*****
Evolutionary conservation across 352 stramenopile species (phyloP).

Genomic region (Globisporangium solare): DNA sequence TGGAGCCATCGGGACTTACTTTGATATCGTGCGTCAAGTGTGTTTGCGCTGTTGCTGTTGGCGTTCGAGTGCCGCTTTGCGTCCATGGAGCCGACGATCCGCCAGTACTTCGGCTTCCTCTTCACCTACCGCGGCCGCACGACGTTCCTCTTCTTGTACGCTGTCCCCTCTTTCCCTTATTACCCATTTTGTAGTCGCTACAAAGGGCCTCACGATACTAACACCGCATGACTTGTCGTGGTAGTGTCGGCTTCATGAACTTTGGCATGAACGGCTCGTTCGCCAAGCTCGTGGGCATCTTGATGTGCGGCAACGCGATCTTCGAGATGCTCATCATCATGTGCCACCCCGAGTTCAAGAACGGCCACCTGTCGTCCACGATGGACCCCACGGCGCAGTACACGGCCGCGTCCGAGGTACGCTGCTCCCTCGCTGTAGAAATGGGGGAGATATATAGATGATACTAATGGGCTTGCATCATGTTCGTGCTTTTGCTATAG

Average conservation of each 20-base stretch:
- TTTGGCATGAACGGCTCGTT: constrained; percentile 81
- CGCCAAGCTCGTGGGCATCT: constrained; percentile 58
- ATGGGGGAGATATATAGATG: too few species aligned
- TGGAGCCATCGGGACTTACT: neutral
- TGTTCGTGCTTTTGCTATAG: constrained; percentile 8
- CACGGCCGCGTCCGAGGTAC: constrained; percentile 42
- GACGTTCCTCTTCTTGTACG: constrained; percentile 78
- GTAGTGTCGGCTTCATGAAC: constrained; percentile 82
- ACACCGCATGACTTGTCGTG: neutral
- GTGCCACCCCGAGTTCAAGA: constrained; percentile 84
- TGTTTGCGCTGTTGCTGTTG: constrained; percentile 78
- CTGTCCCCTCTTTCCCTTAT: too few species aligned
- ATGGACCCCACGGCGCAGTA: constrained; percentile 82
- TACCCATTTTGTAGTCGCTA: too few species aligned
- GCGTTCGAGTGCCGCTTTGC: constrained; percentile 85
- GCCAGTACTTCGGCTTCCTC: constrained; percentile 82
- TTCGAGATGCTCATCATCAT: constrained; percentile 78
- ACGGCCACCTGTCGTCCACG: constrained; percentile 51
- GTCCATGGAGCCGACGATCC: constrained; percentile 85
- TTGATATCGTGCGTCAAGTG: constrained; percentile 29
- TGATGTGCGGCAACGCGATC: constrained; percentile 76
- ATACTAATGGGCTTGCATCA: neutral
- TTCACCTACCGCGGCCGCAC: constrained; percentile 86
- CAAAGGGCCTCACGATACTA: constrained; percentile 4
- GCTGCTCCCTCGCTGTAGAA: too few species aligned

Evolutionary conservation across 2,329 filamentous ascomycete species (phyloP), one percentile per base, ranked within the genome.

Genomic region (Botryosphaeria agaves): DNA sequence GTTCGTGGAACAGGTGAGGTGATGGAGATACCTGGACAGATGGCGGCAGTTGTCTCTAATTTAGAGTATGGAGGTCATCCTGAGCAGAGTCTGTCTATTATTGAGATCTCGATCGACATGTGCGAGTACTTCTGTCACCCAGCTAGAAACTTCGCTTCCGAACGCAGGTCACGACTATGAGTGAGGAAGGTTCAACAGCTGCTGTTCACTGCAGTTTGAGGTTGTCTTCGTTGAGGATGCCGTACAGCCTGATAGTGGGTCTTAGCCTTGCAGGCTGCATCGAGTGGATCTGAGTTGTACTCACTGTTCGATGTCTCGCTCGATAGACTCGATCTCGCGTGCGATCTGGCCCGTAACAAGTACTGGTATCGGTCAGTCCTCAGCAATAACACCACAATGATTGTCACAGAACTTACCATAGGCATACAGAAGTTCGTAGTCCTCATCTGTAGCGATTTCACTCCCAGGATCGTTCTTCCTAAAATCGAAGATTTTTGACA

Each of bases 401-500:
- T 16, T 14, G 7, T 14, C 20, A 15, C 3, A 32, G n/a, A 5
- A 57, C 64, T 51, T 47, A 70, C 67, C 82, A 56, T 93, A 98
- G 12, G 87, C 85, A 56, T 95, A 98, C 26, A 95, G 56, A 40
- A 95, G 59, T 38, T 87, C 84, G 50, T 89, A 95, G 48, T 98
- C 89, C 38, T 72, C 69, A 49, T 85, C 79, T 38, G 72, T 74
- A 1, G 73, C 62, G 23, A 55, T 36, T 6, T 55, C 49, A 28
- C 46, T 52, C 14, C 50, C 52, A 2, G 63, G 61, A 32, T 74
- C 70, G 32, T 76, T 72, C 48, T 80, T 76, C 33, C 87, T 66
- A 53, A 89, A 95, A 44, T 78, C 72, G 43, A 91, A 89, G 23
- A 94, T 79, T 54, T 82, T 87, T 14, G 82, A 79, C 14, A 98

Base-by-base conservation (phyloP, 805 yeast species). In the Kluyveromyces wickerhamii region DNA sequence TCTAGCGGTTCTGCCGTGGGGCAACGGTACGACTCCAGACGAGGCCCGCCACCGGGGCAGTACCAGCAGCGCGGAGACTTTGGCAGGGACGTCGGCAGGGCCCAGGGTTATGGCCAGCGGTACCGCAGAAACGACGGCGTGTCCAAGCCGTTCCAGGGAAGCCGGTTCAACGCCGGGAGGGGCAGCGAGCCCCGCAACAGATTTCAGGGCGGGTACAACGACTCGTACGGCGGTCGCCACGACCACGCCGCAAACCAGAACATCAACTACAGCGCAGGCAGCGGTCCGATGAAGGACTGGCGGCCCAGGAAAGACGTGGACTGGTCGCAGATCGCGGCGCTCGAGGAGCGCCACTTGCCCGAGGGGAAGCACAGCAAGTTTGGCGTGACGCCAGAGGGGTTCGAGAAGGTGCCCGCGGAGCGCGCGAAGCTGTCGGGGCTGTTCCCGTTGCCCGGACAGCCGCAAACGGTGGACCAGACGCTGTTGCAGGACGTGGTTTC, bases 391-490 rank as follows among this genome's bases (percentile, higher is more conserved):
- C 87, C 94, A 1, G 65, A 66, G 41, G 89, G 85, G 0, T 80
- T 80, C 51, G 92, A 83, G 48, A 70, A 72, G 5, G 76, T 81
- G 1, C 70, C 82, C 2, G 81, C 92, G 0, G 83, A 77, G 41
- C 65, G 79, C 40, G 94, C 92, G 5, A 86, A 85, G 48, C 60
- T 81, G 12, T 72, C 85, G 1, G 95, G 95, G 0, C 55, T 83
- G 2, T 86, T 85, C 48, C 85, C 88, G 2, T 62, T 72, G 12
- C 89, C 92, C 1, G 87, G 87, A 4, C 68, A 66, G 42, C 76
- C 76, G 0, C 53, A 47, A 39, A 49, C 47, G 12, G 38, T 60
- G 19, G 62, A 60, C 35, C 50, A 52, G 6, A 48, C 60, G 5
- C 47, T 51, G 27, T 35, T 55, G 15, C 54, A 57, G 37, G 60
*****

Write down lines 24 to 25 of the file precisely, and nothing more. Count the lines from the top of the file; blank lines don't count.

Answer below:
- TGATGTGCGGCAACGCGATC: constrained; percentile 76
- ATACTAATGGGCTTGCATCA: neutral